I've interviewed many footballers, but rarely have I been as nervous as I was before meeting Montpellier Hérault SC's larger-than-life president Louis Nicollin on Monday. It's hard to explain, but perhaps suggests the extent to which his very public persona, oft-embellished with outrageous statements, has become a major feature of the French football landscape.
My anxiety was unfounded, though. Geniality itself over an espresso when we met at the club's leafy headquarters, it soon became clear Nicollin is a man of the people. A 20-minute drive east of Montpellier to his vast estate brings home the fact he is a wealthy man of the people, whose success in the family's waste disposal business and in Ligue 1 last season has proved not only where there's muck, there's brass, but there is also silverware.
Though large swathes of his land are given over to agriculture, Nicollin has used a good part of his equally sizeable fortune to do what many of us would if we could: build his own private football museum.
The exterior of the barn-like building on his property, the scene of our interview, gives no indication of the riches inside. The massive room is wall-to-wall football history with an entire 100m-long section dedicated to shirts from Nicollin's own team. It is the image of what many a 12-year-old boy's bedroom would look like if they had the money. "I was given a lot of the shirts," he explained. "But I also bought many at auction."
Though his collection has a distinct Gallic flavour, Nicollin is by no means partisan. Matt Derbyshire's Olympiacos FC jersey is given the same treatment as Zinédine Zidane's spare, unused 2006 FIFA World Cup final shirt, which – like all the others – is framed, labelled and hung from either the ceiling or the walls.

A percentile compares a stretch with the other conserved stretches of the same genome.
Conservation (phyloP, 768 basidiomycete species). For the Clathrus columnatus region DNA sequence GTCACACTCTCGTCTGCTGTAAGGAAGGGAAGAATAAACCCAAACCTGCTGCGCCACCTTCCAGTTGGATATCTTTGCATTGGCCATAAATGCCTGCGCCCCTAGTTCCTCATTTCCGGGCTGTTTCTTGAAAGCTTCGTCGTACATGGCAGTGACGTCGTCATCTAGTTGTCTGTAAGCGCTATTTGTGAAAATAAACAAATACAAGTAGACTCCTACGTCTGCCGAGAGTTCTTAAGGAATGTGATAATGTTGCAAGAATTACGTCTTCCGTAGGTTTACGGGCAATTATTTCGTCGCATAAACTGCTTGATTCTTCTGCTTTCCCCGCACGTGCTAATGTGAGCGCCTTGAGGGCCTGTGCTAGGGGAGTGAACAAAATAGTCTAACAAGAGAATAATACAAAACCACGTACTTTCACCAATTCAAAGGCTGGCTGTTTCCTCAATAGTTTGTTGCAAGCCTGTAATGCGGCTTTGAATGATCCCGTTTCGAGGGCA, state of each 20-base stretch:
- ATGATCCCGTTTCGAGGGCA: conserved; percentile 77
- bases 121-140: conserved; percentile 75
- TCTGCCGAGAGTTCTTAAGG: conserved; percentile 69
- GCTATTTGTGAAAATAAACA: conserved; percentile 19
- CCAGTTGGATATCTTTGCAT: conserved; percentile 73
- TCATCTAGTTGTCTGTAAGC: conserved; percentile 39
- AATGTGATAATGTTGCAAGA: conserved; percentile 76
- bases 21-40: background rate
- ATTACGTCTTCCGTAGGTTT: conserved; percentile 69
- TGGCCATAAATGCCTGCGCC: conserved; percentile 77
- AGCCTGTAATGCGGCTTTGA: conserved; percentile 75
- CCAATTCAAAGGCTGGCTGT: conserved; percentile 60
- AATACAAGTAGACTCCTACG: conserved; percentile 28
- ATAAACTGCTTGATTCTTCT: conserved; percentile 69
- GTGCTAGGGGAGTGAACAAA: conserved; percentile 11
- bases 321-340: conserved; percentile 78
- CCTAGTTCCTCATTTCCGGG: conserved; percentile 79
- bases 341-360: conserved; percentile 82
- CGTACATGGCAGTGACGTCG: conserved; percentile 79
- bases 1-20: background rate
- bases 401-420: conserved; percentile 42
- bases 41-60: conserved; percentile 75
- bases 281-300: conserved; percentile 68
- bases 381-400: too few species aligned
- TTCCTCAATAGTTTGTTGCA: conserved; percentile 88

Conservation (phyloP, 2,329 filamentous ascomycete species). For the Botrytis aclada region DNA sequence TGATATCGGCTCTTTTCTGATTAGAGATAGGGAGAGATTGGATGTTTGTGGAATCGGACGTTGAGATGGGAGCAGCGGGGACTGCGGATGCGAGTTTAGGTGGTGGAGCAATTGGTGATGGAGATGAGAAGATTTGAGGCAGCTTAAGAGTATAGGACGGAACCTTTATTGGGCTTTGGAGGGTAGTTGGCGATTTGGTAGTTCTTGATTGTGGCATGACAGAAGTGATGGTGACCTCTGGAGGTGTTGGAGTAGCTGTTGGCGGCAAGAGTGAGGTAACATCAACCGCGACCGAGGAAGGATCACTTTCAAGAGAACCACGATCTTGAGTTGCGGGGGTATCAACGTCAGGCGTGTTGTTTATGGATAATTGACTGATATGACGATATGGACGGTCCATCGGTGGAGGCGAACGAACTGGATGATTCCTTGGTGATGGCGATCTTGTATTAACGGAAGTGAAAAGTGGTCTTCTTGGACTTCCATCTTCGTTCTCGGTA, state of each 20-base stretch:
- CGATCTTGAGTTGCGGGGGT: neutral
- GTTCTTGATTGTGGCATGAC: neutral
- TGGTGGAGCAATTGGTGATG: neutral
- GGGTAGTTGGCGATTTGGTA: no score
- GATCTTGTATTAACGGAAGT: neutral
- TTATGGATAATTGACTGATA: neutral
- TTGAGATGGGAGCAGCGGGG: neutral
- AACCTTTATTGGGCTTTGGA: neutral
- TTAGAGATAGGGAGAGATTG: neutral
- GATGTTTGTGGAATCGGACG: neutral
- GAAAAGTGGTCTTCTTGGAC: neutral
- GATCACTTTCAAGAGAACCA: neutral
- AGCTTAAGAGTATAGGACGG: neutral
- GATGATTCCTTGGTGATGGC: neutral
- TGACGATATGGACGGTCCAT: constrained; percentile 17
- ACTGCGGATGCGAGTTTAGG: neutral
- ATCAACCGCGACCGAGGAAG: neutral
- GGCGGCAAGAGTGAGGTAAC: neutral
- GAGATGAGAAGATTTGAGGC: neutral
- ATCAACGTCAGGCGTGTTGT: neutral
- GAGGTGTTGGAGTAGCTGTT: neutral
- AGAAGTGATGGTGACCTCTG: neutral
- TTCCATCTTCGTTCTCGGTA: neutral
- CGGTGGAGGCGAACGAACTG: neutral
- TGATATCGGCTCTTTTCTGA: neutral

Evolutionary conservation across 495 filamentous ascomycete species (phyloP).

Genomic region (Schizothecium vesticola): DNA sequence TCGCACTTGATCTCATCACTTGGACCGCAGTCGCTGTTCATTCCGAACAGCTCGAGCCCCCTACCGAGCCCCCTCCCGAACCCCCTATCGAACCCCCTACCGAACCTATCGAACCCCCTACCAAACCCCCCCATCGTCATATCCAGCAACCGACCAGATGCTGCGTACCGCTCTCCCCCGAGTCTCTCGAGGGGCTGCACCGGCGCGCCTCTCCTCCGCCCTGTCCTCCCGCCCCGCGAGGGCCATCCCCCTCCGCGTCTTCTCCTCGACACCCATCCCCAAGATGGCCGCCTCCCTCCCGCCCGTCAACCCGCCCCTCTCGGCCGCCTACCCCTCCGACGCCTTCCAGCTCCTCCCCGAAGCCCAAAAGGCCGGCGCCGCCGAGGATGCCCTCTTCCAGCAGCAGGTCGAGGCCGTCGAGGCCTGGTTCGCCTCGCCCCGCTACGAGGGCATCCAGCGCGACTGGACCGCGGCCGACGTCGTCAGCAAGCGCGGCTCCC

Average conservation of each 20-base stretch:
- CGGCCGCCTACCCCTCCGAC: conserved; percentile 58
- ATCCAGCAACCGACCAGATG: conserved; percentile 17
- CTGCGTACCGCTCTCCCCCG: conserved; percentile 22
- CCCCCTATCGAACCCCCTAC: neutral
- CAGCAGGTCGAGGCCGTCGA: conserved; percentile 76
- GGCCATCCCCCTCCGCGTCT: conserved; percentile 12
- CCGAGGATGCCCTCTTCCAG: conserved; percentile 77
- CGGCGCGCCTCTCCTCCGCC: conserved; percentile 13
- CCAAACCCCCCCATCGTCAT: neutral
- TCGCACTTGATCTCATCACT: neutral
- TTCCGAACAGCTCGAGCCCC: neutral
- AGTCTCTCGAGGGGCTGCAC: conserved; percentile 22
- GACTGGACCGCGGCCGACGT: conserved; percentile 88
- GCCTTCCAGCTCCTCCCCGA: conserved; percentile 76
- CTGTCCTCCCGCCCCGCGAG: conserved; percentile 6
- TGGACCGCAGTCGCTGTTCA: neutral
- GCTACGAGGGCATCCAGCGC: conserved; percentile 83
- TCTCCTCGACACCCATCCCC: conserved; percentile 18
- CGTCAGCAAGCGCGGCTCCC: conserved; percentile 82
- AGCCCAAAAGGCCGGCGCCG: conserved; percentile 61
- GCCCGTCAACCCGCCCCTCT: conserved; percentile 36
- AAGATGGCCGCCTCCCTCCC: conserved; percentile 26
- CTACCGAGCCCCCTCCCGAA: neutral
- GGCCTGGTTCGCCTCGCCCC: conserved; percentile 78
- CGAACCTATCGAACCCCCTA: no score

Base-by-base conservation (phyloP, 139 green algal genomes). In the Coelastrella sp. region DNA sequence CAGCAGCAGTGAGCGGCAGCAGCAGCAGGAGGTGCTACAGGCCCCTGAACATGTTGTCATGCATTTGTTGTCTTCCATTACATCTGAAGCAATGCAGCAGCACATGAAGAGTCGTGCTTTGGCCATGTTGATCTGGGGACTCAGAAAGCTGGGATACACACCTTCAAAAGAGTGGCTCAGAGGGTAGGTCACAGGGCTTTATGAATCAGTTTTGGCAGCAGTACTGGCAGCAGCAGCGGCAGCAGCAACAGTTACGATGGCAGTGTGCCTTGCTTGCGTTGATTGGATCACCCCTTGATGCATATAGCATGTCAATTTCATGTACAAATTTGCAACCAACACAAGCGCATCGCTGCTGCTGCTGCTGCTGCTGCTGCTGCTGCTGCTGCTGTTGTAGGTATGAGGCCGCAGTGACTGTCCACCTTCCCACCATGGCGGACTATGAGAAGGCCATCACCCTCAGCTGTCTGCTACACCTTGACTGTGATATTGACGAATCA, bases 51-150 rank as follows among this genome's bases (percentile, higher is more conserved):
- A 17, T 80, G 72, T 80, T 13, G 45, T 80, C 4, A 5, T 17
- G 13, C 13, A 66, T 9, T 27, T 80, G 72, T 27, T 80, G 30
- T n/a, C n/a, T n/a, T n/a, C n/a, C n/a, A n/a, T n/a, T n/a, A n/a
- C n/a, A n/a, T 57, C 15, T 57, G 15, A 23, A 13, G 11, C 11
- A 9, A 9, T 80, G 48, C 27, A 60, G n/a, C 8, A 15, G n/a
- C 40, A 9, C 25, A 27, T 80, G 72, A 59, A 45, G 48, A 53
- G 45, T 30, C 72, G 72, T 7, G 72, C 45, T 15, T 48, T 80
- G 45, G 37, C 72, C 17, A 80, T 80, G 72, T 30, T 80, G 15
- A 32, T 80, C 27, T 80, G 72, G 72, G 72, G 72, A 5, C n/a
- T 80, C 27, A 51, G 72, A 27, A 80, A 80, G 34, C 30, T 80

"George Best," Nicollin said to me, a boyish glint in the eye of this 69-year-old at the mere mention of the 1968 European Footballer of the Year, whose Northern Ireland and Manchester United FC tops hang from the walls. "There's Bobby Charlton, too. There's also Ronaldinho."
Though polite, friendly and unfailingly humorous, Nicollin is somebody who cares little for what people think. "I could have come in a suit and tie, especially as it's for UEFA, but ..." His voice trailed off as he looked down at the casual clothing he had arrived in, after stepping out of the golf buggy used to transport both man and memorabilia the vast length of his museum.
For the next 20 minutes or so, I tried to disguise my amusement as Nicollin, sat in a high-backed chair covered with an old-school Montpellier shirt, held court, both king and jester, in front of the camera. "What will you do if you win the Champions League?" I asked the man who sported a blue-and-orange Mohawk haircut following his team's Ligue 1 title triumph. "I'll become a monk," he replied, giggling to himself. "And I'll be completely naked underneath my robes." Cue barely stifled laughter all round.
There was less joviality when the camera panned to him following Younès Belhanda's brimful-of-bravado penalty against Arsenal FC on Tuesday. For a man who had sworn to me barely 24 hours before that he hates "being completely into the match", Nicollin's features betrayed the tension.
I can only imagine in what sort of state he was after Arsenal quickly scored twice, and then during Montpellier's valiant but ultimately unsuccessful second-half onslaught. There are likely to be several more nights like that for Nicollin before the end of the group stage. Monasteries in the Montpellier area, however, can probably rest easy.
The opinions expressed here are the writer's own and not those of UEFA.
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